Why did Grandpa Joe go to that awful, abandoned house on Blister Hill? And why has a carnival pitched its tents on Blister Hill's front lawn? The Carnival of Shivers is no ordinary carnival either. Dead dogs with shining red eyes patrol the carnival's perimeter, and with attractions like Bash the Banshee, The Diabolical Dunking Tank, and the Tent of Pickled Punks, the place seems designed to make kids squirm.

To make matters worse, all the adults in Heaven's Peak have come down with the floating flu, and can no longer protect their children. When BD Lamb threatens to eliminate each and every bugsnot kid west of the Dismal Swamp, Neddy knows that everyone she loves might disappear with the last fold of the carnival's tents.

But Neddy is not alone. Despite being dead, Grandpa Joe is still doling out advice from beyond the grave, because Grandpa Joe's spirit is stuck inside his bowler that now rests on top of Neddy's head. With a posse of misfit kids and Old Jim Flint by her side, Neddy will have to face her worst fear and worst heartache, and live to tell the tale.

In Heaven's Peak, dead things own the world, and darkness has eyes.

But darkness doesn't last forever...or does it?

Title:  The House on Blister Hill
Author:  K.T. Gannon
Publisher:  Spencer Hill Middle Grade, an imprint of Spencer Hill Press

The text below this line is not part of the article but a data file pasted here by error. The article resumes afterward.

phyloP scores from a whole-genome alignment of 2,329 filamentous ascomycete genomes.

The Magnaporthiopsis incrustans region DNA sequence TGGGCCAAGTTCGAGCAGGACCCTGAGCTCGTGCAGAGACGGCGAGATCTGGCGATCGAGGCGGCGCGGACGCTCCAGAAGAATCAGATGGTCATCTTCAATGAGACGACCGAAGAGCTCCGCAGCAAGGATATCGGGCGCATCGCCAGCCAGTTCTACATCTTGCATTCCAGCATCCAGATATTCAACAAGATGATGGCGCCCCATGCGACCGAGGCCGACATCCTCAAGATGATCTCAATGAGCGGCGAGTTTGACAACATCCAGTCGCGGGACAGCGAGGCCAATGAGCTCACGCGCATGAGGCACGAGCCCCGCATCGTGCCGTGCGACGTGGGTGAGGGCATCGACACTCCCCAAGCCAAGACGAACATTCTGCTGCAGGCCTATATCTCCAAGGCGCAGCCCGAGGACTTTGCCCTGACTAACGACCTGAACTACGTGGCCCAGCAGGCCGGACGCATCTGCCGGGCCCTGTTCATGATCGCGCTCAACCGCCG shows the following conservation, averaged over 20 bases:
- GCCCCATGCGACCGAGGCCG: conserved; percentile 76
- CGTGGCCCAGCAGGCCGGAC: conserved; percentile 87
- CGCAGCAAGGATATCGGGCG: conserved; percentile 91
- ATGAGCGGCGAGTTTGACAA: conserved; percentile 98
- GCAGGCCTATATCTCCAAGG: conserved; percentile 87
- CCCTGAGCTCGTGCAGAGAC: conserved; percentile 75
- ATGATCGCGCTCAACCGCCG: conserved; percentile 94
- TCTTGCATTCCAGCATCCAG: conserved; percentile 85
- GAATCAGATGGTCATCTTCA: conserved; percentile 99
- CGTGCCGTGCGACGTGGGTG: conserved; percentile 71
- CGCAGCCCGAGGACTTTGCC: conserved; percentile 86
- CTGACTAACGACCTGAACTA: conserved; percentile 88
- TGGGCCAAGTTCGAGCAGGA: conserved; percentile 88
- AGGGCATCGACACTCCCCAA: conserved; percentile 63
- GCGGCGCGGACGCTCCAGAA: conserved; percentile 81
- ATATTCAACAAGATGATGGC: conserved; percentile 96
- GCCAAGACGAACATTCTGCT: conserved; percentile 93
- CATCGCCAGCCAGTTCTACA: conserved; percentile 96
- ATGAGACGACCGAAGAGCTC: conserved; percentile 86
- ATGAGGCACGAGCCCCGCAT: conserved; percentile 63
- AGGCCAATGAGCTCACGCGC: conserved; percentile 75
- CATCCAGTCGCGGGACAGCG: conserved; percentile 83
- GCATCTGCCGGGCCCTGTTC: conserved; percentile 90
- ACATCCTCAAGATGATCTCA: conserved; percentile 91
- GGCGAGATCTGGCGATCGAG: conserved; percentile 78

Expected Publication:  October 20, 2015
Book links:  SHPMiddleGrade | GoodReads 

Author Bio:

KT Gannon was born in Queens, New York. She studied writing at Columbia University and then received her MSW from New York University. KT worked with victims of violent crime in New York City for years before returning to writing. Now she lives in Arlington, VA with her stuntman-turned-lawyer husband and her three amazing daughters: Ava, Cate and Syd. When KT isn't writing she can be found in the bleachers at Ava's softball game, answering (inadequately) Cate's questions regarding human existence, and reveling in Syd's quiet triumphs.

Thursday, February 26, 2015

Author Interview - A Thousand Stolen Moments by Connie Ann Michael #romance #giveaway

Welcome to the my stop of the blog tour for A Thousand Stolen Moments by Connie Ann Michael. Read through for my interview, an excerpt, and a giveaway

A Thousand Stolen Moments by Connie Ann Michael
Anaiah Romance

Can you choose between fighting for your life and fighting for your heart?

When twenty-two year old Emme Sawyer joins a Marine unit heading into Helmand Providence, she focuses on what she does best: keeping her men safe. But, when the unit is hit by an IED, Emme realizes she can’t save everyone. With her humanity on the line, and her faith in question, she seeks comfort from Raven, her commanding officer. Soon, Emme develops feelings that don’t belong in a combat zone, where each step could be your last.